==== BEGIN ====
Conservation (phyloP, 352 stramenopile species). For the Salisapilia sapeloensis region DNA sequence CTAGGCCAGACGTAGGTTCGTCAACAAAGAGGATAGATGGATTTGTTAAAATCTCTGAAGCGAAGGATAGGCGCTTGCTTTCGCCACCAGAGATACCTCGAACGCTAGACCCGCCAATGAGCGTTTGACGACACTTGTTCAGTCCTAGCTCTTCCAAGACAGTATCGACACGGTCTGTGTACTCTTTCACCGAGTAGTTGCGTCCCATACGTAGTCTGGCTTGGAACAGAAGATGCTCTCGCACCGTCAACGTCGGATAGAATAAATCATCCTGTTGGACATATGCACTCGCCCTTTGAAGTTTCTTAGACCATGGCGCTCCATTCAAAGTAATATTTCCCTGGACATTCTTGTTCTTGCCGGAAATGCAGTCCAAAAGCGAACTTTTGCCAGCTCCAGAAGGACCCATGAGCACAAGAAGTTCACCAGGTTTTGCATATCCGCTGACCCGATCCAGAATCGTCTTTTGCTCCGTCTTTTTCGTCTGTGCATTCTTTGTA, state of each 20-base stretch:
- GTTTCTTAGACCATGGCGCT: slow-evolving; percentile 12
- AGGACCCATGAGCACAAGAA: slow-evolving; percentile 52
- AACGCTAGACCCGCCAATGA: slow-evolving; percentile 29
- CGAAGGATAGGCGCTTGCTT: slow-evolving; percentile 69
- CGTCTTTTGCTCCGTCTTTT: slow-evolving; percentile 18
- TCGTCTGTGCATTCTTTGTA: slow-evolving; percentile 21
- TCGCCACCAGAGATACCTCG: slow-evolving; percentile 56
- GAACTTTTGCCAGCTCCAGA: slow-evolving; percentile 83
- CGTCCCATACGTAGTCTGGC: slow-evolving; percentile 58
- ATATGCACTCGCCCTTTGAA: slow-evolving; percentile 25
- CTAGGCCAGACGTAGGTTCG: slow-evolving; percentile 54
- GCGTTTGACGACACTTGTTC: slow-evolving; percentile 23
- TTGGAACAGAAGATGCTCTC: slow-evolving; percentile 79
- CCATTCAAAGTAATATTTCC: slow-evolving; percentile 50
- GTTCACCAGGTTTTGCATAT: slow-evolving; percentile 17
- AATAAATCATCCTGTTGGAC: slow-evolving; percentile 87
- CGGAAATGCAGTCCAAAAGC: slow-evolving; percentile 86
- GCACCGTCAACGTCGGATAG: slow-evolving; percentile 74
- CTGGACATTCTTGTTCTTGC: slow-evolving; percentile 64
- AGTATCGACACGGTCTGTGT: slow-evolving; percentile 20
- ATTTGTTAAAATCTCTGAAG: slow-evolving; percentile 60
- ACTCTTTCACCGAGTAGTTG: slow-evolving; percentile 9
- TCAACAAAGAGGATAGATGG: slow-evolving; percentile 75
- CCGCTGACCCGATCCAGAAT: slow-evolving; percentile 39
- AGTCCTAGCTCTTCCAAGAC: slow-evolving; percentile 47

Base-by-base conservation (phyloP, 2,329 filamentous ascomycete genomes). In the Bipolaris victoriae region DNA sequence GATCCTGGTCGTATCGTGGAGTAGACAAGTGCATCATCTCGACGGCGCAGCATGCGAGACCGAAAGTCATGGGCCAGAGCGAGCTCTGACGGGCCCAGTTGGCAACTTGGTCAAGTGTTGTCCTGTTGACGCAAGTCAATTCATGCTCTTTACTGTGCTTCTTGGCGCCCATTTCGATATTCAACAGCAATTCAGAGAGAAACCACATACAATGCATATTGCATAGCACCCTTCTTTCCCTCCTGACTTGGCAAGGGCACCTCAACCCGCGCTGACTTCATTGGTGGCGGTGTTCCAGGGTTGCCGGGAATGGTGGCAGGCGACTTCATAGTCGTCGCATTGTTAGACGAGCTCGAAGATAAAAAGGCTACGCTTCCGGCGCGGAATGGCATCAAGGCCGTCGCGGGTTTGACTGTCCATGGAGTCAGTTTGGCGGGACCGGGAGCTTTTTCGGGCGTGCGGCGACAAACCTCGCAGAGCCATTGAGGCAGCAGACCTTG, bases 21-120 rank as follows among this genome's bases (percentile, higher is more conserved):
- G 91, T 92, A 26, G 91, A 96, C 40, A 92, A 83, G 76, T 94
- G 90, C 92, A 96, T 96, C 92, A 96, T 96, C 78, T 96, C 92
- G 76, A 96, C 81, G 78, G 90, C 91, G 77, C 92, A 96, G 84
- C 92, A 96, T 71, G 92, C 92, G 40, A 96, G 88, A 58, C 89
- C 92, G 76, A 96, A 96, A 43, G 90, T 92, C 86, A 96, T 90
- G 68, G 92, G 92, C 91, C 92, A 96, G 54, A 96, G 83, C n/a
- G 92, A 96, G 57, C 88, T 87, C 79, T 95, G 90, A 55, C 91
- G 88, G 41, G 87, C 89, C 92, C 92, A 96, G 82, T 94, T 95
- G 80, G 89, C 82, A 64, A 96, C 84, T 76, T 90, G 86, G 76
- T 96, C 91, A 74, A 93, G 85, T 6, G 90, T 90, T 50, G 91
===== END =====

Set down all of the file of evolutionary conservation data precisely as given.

Conservation (phyloP, 352 stramenopile species). For the Salisapilia sapeloensis region DNA sequence CTAGGCCAGACGTAGGTTCGTCAACAAAGAGGATAGATGGATTTGTTAAAATCTCTGAAGCGAAGGATAGGCGCTTGCTTTCGCCACCAGAGATACCTCGAACGCTAGACCCGCCAATGAGCGTTTGACGACACTTGTTCAGTCCTAGCTCTTCCAAGACAGTATCGACACGGTCTGTGTACTCTTTCACCGAGTAGTTGCGTCCCATACGTAGTCTGGCTTGGAACAGAAGATGCTCTCGCACCGTCAACGTCGGATAGAATAAATCATCCTGTTGGACATATGCACTCGCCCTTTGAAGTTTCTTAGACCATGGCGCTCCATTCAAAGTAATATTTCCCTGGACATTCTTGTTCTTGCCGGAAATGCAGTCCAAAAGCGAACTTTTGCCAGCTCCAGAAGGACCCATGAGCACAAGAAGTTCACCAGGTTTTGCATATCCGCTGACCCGATCCAGAATCGTCTTTTGCTCCGTCTTTTTCGTCTGTGCATTCTTTGTA, state of each 20-base stretch:
- GTTTCTTAGACCATGGCGCT: slow-evolving; percentile 12
- AGGACCCATGAGCACAAGAA: slow-evolving; percentile 52
- AACGCTAGACCCGCCAATGA: slow-evolving; percentile 29
- CGAAGGATAGGCGCTTGCTT: slow-evolving; percentile 69
- CGTCTTTTGCTCCGTCTTTT: slow-evolving; percentile 18
- TCGTCTGTGCATTCTTTGTA: slow-evolving; percentile 21
- TCGCCACCAGAGATACCTCG: slow-evolving; percentile 56
- GAACTTTTGCCAGCTCCAGA: slow-evolving; percentile 83
- CGTCCCATACGTAGTCTGGC: slow-evolving; percentile 58
- ATATGCACTCGCCCTTTGAA: slow-evolving; percentile 25
- CTAGGCCAGACGTAGGTTCG: slow-evolving; percentile 54
- GCGTTTGACGACACTTGTTC: slow-evolving; percentile 23
- TTGGAACAGAAGATGCTCTC: slow-evolving; percentile 79
- CCATTCAAAGTAATATTTCC: slow-evolving; percentile 50
- GTTCACCAGGTTTTGCATAT: slow-evolving; percentile 17
- AATAAATCATCCTGTTGGAC: slow-evolving; percentile 87
- CGGAAATGCAGTCCAAAAGC: slow-evolving; percentile 86
- GCACCGTCAACGTCGGATAG: slow-evolving; percentile 74
- CTGGACATTCTTGTTCTTGC: slow-evolving; percentile 64
- AGTATCGACACGGTCTGTGT: slow-evolving; percentile 20
- ATTTGTTAAAATCTCTGAAG: slow-evolving; percentile 60
- ACTCTTTCACCGAGTAGTTG: slow-evolving; percentile 9
- TCAACAAAGAGGATAGATGG: slow-evolving; percentile 75
- CCGCTGACCCGATCCAGAAT: slow-evolving; percentile 39
- AGTCCTAGCTCTTCCAAGAC: slow-evolving; percentile 47

Base-by-base conservation (phyloP, 2,329 filamentous ascomycete genomes). In the Bipolaris victoriae region DNA sequence GATCCTGGTCGTATCGTGGAGTAGACAAGTGCATCATCTCGACGGCGCAGCATGCGAGACCGAAAGTCATGGGCCAGAGCGAGCTCTGACGGGCCCAGTTGGCAACTTGGTCAAGTGTTGTCCTGTTGACGCAAGTCAATTCATGCTCTTTACTGTGCTTCTTGGCGCCCATTTCGATATTCAACAGCAATTCAGAGAGAAACCACATACAATGCATATTGCATAGCACCCTTCTTTCCCTCCTGACTTGGCAAGGGCACCTCAACCCGCGCTGACTTCATTGGTGGCGGTGTTCCAGGGTTGCCGGGAATGGTGGCAGGCGACTTCATAGTCGTCGCATTGTTAGACGAGCTCGAAGATAAAAAGGCTACGCTTCCGGCGCGGAATGGCATCAAGGCCGTCGCGGGTTTGACTGTCCATGGAGTCAGTTTGGCGGGACCGGGAGCTTTTTCGGGCGTGCGGCGACAAACCTCGCAGAGCCATTGAGGCAGCAGACCTTG, bases 21-120 rank as follows among this genome's bases (percentile, higher is more conserved):
- G 91, T 92, A 26, G 91, A 96, C 40, A 92, A 83, G 76, T 94
- G 90, C 92, A 96, T 96, C 92, A 96, T 96, C 78, T 96, C 92
- G 76, A 96, C 81, G 78, G 90, C 91, G 77, C 92, A 96, G 84
- C 92, A 96, T 71, G 92, C 92, G 40, A 96, G 88, A 58, C 89
- C 92, G 76, A 96, A 96, A 43, G 90, T 92, C 86, A 96, T 90
- G 68, G 92, G 92, C 91, C 92, A 96, G 54, A 96, G 83, C n/a
- G 92, A 96, G 57, C 88, T 87, C 79, T 95, G 90, A 55, C 91
- G 88, G 41, G 87, C 89, C 92, C 92, A 96, G 82, T 94, T 95
- G 80, G 89, C 82, A 64, A 96, C 84, T 76, T 90, G 86, G 76
- T 96, C 91, A 74, A 93, G 85, T 6, G 90, T 90, T 50, G 91